“Morrison, as NSW state director of the Liberal Party, oversaw what came to be known as the Great Wentworth Stack, as Peter King and Turnbull competed in late 2003 to sign up new members to support them in the preselection battle the following March.”
With an alliance redolent of the Hawke–Keating era, the compact between Turnbull and Morrison is key to the government’s fortunes.
“The unending extradition issue illustrates Australia’s deep ambivalence to our economic relationship with China: Australia wants the goods they send us, but we’re suspicious of the provenance of capital inflows and dubious about its benefits.”
Australian governments must engage in a negotiation of the nation’s need for good economic relations amid unease about Chinese investment.
“Morton infected my psyche and awarded me a lifetime of mental torment. That he hurt other young women, and may still be doing so, infuriates me.”
Groomed by her high school English teacher for a sexual relationship that began when she was 15 years old, the author sought justice through the royal commission. Two years on, her abuser is still teaching.
“Eric Abetz, before he was unceremoniously dumped by Turnbull, was being lined up as our ambassador to Berlin. That Abbott project has been quietly shelved.”
Letters, Poem & Editorial
Desire to settle permanent maritime boundaries
In Foreign Minister Bishop’s letter to the editor (October 17-23) she expresses “concern” that readers will be “left with the impression that Australia’s …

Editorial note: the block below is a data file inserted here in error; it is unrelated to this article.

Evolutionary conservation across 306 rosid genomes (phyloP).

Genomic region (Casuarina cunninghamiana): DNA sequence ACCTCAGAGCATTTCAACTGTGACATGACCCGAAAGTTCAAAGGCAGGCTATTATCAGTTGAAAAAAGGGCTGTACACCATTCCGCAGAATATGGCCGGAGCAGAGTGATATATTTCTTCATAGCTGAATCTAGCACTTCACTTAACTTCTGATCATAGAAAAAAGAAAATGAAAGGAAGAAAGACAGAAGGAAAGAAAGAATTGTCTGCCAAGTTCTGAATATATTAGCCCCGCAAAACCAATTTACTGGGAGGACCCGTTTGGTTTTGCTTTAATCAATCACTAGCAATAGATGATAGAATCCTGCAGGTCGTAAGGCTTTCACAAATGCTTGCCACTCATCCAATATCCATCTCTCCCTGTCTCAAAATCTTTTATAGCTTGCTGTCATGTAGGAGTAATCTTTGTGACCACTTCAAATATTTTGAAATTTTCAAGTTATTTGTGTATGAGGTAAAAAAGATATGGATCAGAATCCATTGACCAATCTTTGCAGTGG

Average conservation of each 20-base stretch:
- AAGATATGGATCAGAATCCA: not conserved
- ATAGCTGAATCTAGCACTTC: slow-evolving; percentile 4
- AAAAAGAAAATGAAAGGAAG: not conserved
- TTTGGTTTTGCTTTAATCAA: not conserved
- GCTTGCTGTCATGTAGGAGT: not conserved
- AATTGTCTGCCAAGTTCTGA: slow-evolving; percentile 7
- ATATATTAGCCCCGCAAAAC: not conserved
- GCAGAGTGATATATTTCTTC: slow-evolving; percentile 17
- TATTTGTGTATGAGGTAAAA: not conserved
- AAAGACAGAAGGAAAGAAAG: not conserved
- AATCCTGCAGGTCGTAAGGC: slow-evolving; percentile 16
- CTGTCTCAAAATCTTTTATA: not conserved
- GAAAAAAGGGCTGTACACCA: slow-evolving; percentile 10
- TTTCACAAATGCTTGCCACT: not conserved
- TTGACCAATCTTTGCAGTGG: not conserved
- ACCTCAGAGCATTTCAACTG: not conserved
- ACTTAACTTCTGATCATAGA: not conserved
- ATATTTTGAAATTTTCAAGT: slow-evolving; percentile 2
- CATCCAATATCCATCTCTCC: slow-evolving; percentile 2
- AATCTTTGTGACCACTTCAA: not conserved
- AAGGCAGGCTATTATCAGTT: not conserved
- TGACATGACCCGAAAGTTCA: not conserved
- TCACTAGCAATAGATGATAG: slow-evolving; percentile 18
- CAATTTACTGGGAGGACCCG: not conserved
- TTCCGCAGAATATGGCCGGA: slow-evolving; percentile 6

Actress Mia Wasikowska, star of Crimson Peak, grew up in the gaze of a camera lens, in a family of photographers.
Richard Mosse turns the war-torn landscape of the Democratic Republic of Congo shockingly pink.
With El Niño conditions on the way, gardeners wishing to defy the odds need to prioritise and get waterwise.
The battle against species extinctions is ethically fraught. As habitat diminishes, what is the purpose of conservation, and what role should zoos play?
The Nobel peace prize.
Thomas Keneally. (Bonus points: Schindler’s Ark; 1982.)
“The response could so easily have been hand-wringing and impotent appeals to the United Nations had Mrs T not seized upon a military plan.”
The former prime minister on the Falklands War, or what sounds like a subplot in an episode of The A-Team.
“The Australian experience proves that the only way to dissuade people seeking to come from afar is not to let them in.”
Warming to the theme of specious irrelevance, the former prime minister offers a kind of evil Zen to the Margaret Thatcher Lecture in London.
“It’s what makes us decent and humane countries as well as prosperous ones, but – right now – this wholesome instinct is leading much of Europe into catastrophic error.”
The former prime minister discusses the destructive impulse in Western democracy to “love thy neighbour” – a theme expanded on in his forthcoming country record, Disagreeing with Jesus.
“It will require some force; it will require massive logistics and expense; it will gnaw at our consciences – yet it is the only way to prevent a tide of humanity surging through Europe and quite possibly changing it forever.”
The former prime minister talks to the virtues of giving up on decency and any basic sense of humanity. Familiar material.
“We are rediscovering the hard way that justice tempered by mercy is an exacting ideal as too much mercy for some necessarily undermines justice for all.”
The former prime minister makes a quaint case for merciless cruelty. The logic is confusing, but much of the room was asleep at this point.
“To Thatcher, the prime ministership wasn’t about holding office; it was about getting things done.”
The former prime minister, to a room now entirely asleep, skirts the irony of the fact he did neither.